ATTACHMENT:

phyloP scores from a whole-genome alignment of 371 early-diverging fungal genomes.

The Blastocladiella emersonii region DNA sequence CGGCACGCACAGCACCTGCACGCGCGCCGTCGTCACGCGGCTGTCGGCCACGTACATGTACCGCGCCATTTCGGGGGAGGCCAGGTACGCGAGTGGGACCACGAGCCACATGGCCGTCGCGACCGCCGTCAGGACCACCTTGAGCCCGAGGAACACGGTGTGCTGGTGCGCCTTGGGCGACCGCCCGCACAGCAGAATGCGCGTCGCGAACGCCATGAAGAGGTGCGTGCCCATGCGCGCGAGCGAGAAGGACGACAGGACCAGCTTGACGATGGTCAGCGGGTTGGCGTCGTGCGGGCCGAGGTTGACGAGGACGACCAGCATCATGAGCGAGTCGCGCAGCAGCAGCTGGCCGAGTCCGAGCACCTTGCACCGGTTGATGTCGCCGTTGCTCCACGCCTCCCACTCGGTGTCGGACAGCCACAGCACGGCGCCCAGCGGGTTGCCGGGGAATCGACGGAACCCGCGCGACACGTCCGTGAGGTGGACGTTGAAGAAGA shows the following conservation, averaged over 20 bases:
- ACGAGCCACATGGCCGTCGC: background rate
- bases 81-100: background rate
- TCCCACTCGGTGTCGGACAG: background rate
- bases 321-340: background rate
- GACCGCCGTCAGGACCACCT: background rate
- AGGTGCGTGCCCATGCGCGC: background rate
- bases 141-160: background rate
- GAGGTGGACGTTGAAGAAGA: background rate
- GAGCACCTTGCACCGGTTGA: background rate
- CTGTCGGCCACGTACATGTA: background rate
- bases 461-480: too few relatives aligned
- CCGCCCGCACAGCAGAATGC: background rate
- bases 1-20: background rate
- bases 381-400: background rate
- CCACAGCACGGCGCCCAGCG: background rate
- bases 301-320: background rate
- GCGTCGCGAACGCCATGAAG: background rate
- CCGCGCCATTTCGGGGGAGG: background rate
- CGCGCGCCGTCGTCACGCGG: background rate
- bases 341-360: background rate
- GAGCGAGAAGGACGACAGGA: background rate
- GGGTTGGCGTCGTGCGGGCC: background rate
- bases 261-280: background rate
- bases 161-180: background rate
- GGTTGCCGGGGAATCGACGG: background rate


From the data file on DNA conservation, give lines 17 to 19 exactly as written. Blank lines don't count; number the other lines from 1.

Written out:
- CCACAGCACGGCGCCCAGCG: background rate
- bases 301-320: background rate
- GCGTCGCGAACGCCATGAAG: background rate